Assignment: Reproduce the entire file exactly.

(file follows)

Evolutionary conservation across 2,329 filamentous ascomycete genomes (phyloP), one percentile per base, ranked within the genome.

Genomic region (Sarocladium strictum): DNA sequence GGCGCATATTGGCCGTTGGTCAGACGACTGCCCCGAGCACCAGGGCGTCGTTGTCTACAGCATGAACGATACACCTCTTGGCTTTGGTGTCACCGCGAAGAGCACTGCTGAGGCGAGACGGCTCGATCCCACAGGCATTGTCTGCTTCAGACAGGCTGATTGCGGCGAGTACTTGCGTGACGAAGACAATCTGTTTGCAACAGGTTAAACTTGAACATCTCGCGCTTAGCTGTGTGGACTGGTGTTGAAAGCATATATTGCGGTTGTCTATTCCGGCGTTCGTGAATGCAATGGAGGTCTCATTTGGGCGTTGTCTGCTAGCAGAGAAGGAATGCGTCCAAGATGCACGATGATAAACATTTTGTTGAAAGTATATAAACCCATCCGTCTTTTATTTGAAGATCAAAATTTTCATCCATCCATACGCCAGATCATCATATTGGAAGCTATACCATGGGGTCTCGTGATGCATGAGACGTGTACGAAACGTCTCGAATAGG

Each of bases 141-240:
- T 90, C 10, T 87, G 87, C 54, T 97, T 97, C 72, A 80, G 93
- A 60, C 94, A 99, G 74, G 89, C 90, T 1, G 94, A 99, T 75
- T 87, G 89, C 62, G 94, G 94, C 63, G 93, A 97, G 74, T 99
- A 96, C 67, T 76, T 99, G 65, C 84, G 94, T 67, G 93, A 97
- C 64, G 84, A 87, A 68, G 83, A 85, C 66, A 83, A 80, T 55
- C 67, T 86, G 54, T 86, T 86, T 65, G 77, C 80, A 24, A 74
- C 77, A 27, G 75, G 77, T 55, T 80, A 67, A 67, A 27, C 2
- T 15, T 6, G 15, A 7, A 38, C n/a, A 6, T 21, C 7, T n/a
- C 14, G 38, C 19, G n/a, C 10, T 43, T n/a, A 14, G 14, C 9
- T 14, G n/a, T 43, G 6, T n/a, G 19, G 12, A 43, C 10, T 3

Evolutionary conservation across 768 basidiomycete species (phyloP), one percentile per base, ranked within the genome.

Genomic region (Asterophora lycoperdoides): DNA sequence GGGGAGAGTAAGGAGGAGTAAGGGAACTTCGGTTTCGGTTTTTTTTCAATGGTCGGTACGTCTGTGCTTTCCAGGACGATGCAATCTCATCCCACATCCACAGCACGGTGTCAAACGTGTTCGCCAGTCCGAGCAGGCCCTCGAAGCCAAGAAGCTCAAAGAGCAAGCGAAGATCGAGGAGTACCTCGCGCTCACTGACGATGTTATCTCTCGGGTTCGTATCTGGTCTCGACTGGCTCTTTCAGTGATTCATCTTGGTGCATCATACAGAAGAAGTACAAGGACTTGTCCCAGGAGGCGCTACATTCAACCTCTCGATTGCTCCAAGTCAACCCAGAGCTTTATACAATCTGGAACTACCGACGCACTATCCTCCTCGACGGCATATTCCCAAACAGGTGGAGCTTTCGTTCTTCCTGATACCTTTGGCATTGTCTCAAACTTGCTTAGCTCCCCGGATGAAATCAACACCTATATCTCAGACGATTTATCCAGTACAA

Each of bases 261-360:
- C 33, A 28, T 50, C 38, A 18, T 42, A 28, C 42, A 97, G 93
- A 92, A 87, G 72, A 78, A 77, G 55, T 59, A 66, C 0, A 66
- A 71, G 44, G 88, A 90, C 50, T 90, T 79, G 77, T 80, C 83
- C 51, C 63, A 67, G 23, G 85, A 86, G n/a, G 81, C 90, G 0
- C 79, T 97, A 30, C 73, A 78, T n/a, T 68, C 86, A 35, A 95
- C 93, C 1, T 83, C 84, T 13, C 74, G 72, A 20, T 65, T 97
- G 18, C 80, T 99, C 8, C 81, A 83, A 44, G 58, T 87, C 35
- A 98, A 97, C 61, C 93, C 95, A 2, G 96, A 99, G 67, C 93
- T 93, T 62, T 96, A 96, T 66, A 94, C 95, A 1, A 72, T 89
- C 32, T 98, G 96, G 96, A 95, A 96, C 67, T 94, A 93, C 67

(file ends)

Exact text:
Evolutionary conservation across 2,329 filamentous ascomycete genomes (phyloP), one percentile per base, ranked within the genome.

Genomic region (Sarocladium strictum): DNA sequence GGCGCATATTGGCCGTTGGTCAGACGACTGCCCCGAGCACCAGGGCGTCGTTGTCTACAGCATGAACGATACACCTCTTGGCTTTGGTGTCACCGCGAAGAGCACTGCTGAGGCGAGACGGCTCGATCCCACAGGCATTGTCTGCTTCAGACAGGCTGATTGCGGCGAGTACTTGCGTGACGAAGACAATCTGTTTGCAACAGGTTAAACTTGAACATCTCGCGCTTAGCTGTGTGGACTGGTGTTGAAAGCATATATTGCGGTTGTCTATTCCGGCGTTCGTGAATGCAATGGAGGTCTCATTTGGGCGTTGTCTGCTAGCAGAGAAGGAATGCGTCCAAGATGCACGATGATAAACATTTTGTTGAAAGTATATAAACCCATCCGTCTTTTATTTGAAGATCAAAATTTTCATCCATCCATACGCCAGATCATCATATTGGAAGCTATACCATGGGGTCTCGTGATGCATGAGACGTGTACGAAACGTCTCGAATAGG

Each of bases 141-240:
- T 90, C 10, T 87, G 87, C 54, T 97, T 97, C 72, A 80, G 93
- A 60, C 94, A 99, G 74, G 89, C 90, T 1, G 94, A 99, T 75
- T 87, G 89, C 62, G 94, G 94, C 63, G 93, A 97, G 74, T 99
- A 96, C 67, T 76, T 99, G 65, C 84, G 94, T 67, G 93, A 97
- C 64, G 84, A 87, A 68, G 83, A 85, C 66, A 83, A 80, T 55
- C 67, T 86, G 54, T 86, T 86, T 65, G 77, C 80, A 24, A 74
- C 77, A 27, G 75, G 77, T 55, T 80, A 67, A 67, A 27, C 2
- T 15, T 6, G 15, A 7, A 38, C n/a, A 6, T 21, C 7, T n/a
- C 14, G 38, C 19, G n/a, C 10, T 43, T n/a, A 14, G 14, C 9
- T 14, G n/a, T 43, G 6, T n/a, G 19, G 12, A 43, C 10, T 3

Evolutionary conservation across 768 basidiomycete species (phyloP), one percentile per base, ranked within the genome.

Genomic region (Asterophora lycoperdoides): DNA sequence GGGGAGAGTAAGGAGGAGTAAGGGAACTTCGGTTTCGGTTTTTTTTCAATGGTCGGTACGTCTGTGCTTTCCAGGACGATGCAATCTCATCCCACATCCACAGCACGGTGTCAAACGTGTTCGCCAGTCCGAGCAGGCCCTCGAAGCCAAGAAGCTCAAAGAGCAAGCGAAGATCGAGGAGTACCTCGCGCTCACTGACGATGTTATCTCTCGGGTTCGTATCTGGTCTCGACTGGCTCTTTCAGTGATTCATCTTGGTGCATCATACAGAAGAAGTACAAGGACTTGTCCCAGGAGGCGCTACATTCAACCTCTCGATTGCTCCAAGTCAACCCAGAGCTTTATACAATCTGGAACTACCGACGCACTATCCTCCTCGACGGCATATTCCCAAACAGGTGGAGCTTTCGTTCTTCCTGATACCTTTGGCATTGTCTCAAACTTGCTTAGCTCCCCGGATGAAATCAACACCTATATCTCAGACGATTTATCCAGTACAA

Each of bases 261-360:
- C 33, A 28, T 50, C 38, A 18, T 42, A 28, C 42, A 97, G 93
- A 92, A 87, G 72, A 78, A 77, G 55, T 59, A 66, C 0, A 66
- A 71, G 44, G 88, A 90, C 50, T 90, T 79, G 77, T 80, C 83
- C 51, C 63, A 67, G 23, G 85, A 86, G n/a, G 81, C 90, G 0
- C 79, T 97, A 30, C 73, A 78, T n/a, T 68, C 86, A 35, A 95
- C 93, C 1, T 83, C 84, T 13, C 74, G 72, A 20, T 65, T 97
- G 18, C 80, T 99, C 8, C 81, A 83, A 44, G 58, T 87, C 35
- A 98, A 97, C 61, C 93, C 95, A 2, G 96, A 99, G 67, C 93
- T 93, T 62, T 96, A 96, T 66, A 94, C 95, A 1, A 72, T 89
- C 32, T 98, G 96, G 96, A 95, A 96, C 67, T 94, A 93, C 67